The Concept of “Public Health” – A Critical Assessment
The article discusses the fundamental differences between an orientation towards individual health and the concept of health on which public health systems are built. It is shown that health in its original sense, as the “virtue of the body” (Aristotle), has to be understood as the ability to realize purposes in the actions of individuals. In public healthcare on the other hand, “health” has always been conceived as a public good and as an expression of certain public interests, a conception which does not have to be consistent with the interests of the individual in any way. “Public health” is normally designed in a utilitarian way and can be highly susceptible to ideology. In extreme cases the individual becomes subject to a “health obligation” which is to be rejected on legal, philosophical and ethical grounds. In place of a “scientific” medicine that reduces people to a statistical magnitude, a self-understanding of medicine should be restored which defines “health” from the point of view of the task of enabling real interpersonality in the space of the empirical existence of individuals self-determined as free.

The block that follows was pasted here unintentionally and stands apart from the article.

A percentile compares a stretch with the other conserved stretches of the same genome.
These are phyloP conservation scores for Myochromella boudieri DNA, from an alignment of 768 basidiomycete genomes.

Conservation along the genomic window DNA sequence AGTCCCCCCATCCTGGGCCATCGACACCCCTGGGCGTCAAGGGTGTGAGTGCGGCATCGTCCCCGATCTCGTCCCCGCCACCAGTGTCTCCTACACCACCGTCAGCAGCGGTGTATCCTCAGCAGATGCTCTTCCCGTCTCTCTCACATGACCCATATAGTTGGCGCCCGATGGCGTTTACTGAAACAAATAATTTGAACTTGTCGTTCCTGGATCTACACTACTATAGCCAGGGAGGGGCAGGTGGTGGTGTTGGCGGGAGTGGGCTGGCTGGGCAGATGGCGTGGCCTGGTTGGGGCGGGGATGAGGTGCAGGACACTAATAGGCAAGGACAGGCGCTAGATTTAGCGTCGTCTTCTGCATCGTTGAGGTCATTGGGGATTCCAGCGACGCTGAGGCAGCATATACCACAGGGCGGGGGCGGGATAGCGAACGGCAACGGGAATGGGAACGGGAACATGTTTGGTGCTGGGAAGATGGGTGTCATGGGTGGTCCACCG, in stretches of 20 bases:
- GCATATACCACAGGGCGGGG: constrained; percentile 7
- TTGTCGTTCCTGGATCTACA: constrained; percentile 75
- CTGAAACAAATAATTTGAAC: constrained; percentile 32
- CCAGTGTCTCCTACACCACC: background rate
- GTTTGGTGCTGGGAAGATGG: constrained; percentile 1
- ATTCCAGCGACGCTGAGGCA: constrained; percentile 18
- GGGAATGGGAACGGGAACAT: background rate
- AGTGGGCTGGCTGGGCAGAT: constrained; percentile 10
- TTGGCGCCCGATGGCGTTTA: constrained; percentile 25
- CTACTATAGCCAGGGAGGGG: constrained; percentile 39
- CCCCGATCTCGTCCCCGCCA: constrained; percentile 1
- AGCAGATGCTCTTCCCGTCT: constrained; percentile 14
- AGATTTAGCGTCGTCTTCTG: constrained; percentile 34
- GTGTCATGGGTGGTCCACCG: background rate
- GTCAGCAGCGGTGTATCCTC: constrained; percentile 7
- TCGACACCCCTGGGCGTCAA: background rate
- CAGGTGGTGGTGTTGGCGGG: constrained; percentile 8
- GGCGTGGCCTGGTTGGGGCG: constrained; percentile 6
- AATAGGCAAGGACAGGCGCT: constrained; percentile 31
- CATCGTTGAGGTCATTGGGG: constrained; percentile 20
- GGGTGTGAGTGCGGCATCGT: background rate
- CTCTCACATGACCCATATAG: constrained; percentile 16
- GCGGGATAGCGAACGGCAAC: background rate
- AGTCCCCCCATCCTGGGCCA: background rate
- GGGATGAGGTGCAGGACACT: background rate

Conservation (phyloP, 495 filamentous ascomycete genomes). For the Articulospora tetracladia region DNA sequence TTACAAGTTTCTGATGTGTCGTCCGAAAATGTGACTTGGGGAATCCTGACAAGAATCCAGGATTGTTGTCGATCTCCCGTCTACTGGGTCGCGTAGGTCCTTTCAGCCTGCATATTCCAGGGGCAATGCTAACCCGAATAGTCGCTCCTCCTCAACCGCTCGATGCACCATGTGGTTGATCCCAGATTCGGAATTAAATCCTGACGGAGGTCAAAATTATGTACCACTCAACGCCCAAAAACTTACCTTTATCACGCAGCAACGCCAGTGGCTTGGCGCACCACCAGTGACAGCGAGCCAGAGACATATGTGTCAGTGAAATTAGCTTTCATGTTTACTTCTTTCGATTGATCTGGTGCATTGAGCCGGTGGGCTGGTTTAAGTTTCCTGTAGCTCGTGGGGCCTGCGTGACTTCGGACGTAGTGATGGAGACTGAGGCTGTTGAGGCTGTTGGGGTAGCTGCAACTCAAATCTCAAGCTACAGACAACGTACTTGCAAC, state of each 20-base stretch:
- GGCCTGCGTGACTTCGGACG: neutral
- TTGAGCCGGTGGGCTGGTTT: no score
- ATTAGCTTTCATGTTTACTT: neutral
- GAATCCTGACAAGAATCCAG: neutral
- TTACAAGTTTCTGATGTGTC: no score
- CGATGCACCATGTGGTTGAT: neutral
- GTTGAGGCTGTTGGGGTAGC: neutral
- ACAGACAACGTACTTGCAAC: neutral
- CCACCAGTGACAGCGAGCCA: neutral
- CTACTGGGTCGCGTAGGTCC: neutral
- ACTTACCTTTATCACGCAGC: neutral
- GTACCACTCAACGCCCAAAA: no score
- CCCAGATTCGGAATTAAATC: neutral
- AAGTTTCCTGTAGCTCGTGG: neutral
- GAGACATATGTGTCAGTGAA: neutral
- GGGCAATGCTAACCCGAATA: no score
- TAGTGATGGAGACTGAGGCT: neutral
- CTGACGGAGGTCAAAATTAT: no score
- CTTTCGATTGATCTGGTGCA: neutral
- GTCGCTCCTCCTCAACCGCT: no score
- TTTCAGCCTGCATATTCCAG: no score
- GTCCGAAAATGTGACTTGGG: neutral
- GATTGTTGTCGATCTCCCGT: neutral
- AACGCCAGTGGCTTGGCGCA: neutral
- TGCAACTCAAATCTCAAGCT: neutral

Keywords: health, public health, sanitary movement, homo hygienicus, autonomy, interpersonality.
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